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Spending cuts endanger SSI help for children

With the current economy struggling to recover, the government has been looking for ways to trim its budget. The Supplemental Security Income program has fallen under a lot of scrutiny lately, mainly with aims to cut government spending. One woman, however, told her Congressional representatives that the program is keeping her family together.

When her son was diagnosed with severe ADHD at the age of four, he had already been kicked out of two preschools because of his violent temper tantrums, the woman said.

Case workers couldn't help, but a doctor recommended the SSI program. The woman enrolled in the program and now receives a $674 monthly check that helps pay for her son's daycare, medication and a private tutor. It also made him eligible for Medicaid, allowing him much-needed visits to the doctor.

The SSI program for children has expanded greatly in the past decade, with qualifying mental conditions like ADHD, autism, bipolar disorder and speech delays being a big reason for the program's growth.

SSI currently supplies 1.2 million low-income families of children with severe disabilities with cash assistance and Medicaid. It costs $10 billion a year and the price tag has grown 40 percent in the past decade. Critics of the program, however, claim that two-thirds of children who receive SSI assistance keep it through adulthood and never enter the workforce, even if they are able.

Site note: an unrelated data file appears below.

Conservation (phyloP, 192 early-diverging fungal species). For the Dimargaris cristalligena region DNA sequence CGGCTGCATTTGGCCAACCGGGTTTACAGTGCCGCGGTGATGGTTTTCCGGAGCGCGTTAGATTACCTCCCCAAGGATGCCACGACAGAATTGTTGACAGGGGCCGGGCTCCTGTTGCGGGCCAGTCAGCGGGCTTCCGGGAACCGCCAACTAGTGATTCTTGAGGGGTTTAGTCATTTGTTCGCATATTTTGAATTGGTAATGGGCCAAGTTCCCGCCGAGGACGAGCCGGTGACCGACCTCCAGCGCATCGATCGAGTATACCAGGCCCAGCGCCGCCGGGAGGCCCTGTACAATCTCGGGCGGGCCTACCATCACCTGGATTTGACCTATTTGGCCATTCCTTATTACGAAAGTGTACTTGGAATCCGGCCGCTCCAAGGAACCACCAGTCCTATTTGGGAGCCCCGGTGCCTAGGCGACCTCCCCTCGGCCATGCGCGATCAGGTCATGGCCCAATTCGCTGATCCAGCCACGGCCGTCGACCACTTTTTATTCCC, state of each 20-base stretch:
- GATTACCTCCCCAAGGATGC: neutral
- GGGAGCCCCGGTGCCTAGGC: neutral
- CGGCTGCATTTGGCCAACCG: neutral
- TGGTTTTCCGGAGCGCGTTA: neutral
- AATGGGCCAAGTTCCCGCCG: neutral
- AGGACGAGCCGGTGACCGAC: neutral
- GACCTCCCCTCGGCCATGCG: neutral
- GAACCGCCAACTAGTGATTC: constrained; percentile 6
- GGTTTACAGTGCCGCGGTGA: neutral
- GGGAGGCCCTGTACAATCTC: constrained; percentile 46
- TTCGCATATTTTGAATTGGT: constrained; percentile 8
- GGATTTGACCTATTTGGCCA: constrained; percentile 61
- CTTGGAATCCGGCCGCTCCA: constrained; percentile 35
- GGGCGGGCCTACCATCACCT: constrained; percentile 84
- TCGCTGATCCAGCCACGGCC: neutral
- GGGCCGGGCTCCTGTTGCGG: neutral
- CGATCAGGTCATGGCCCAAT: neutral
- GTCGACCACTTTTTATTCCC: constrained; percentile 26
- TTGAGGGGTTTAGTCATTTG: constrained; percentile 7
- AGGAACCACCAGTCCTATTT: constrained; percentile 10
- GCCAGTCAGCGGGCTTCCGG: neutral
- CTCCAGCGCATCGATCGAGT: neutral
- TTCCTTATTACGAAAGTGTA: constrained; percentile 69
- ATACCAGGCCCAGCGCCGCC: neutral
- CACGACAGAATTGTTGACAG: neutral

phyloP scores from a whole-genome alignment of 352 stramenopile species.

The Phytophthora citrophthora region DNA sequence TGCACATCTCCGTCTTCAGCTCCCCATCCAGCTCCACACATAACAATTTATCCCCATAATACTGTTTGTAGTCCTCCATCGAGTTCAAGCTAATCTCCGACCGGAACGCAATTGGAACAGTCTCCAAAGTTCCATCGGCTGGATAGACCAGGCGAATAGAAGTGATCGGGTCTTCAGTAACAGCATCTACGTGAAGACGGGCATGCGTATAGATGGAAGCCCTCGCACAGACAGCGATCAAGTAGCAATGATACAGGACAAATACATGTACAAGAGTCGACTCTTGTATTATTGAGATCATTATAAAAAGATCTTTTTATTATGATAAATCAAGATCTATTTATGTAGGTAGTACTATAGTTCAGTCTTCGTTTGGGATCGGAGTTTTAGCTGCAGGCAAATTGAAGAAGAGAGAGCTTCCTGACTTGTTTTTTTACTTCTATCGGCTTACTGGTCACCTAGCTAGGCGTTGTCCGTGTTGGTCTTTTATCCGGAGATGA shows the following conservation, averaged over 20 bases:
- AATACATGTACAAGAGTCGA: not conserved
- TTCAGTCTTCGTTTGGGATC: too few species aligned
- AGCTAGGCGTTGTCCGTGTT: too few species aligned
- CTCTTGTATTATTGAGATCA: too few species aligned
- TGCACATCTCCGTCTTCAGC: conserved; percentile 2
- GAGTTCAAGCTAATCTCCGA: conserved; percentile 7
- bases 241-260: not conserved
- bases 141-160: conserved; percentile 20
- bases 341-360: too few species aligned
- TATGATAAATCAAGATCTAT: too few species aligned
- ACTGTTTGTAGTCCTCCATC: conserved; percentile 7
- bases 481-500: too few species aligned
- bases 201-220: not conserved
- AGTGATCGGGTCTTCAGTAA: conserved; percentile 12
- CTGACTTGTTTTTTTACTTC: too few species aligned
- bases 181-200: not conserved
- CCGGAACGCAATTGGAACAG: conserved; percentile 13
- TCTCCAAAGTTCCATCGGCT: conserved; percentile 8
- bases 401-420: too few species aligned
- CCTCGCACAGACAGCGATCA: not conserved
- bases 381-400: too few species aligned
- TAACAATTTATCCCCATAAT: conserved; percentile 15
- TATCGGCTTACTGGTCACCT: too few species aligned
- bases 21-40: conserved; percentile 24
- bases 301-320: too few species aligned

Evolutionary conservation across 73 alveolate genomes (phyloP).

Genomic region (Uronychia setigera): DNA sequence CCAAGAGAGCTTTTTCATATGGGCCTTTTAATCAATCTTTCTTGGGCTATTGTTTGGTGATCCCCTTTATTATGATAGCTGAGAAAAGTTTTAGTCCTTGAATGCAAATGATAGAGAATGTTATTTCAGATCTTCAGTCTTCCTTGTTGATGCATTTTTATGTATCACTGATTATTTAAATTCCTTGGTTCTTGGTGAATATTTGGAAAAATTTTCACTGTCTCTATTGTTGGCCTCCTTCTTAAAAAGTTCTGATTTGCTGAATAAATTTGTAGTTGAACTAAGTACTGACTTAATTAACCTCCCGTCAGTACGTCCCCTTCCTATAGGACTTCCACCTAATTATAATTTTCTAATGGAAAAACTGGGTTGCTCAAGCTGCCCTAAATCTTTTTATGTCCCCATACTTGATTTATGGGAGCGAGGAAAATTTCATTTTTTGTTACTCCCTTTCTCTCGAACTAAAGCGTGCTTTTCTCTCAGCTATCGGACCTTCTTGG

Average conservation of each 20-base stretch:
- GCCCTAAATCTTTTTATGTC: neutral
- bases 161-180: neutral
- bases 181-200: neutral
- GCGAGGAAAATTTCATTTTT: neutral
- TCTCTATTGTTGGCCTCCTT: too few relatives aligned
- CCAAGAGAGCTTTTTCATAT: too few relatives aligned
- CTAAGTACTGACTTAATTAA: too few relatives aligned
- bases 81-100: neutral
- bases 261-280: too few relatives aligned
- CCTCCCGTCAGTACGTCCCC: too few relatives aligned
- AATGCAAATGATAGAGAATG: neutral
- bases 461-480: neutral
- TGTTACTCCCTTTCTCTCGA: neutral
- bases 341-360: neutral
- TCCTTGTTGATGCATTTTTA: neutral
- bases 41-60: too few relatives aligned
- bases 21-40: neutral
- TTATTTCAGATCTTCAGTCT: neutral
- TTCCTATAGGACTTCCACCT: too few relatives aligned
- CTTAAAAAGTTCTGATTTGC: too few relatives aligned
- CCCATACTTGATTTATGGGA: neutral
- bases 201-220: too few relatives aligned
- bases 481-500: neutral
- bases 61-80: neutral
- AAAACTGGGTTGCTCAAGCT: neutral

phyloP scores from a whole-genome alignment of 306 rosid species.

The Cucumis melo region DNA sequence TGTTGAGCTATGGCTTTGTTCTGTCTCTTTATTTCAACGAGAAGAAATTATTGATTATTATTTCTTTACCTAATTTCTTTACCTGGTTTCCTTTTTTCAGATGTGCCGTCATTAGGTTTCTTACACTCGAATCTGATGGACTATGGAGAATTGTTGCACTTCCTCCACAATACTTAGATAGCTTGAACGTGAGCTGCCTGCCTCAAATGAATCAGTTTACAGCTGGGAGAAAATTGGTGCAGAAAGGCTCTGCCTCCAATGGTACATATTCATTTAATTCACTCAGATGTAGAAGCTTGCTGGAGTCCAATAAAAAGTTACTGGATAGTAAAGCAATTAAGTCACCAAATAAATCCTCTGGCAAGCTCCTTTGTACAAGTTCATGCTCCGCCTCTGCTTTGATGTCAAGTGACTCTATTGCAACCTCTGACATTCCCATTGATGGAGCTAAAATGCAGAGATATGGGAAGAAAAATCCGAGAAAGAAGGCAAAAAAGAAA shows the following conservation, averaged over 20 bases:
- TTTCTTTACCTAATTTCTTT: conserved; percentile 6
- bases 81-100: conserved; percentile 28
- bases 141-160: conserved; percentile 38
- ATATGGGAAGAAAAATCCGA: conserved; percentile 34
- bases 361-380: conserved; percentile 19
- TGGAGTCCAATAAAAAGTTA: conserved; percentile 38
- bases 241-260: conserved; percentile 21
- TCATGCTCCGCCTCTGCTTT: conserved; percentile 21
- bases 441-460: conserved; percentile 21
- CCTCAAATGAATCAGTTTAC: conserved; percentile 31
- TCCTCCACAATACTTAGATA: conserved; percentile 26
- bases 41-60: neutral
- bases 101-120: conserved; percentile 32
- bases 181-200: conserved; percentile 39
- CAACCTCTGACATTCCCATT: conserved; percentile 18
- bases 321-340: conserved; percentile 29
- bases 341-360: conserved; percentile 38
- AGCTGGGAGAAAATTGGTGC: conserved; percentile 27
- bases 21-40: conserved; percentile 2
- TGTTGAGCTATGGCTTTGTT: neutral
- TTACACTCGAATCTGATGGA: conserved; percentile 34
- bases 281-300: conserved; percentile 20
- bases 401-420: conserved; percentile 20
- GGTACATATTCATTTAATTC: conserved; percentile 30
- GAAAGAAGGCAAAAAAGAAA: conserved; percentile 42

Advocate groups for people with mental illness, including the American Psychiatric Association, Children and Adults with Attention Deficit/Hyperactivity Disorder and the American Academy of Pediatrics, have been fighting proposed SSI cuts by lobbying Congress.

Obama's 2012 budget proposed increased funding to the Social Security Administration to conduct regular interviews to determine an SSI recipient's continued need for the program. If the interviewer finds a recipient is no longer in need, that person would be taken out of the program.

On one hand, such measures could keep children getting the help they need while cutting unnecessary costs. On the other, there is the risk that the cuts could run too deep and deprive deserving people of the assistance they require. Do you have any thoughts about the best course of future action?

Source: NPR, "Benefits for Severely Disabled Children Scrutinized," Jenny Gold, 18 Aug. 2011

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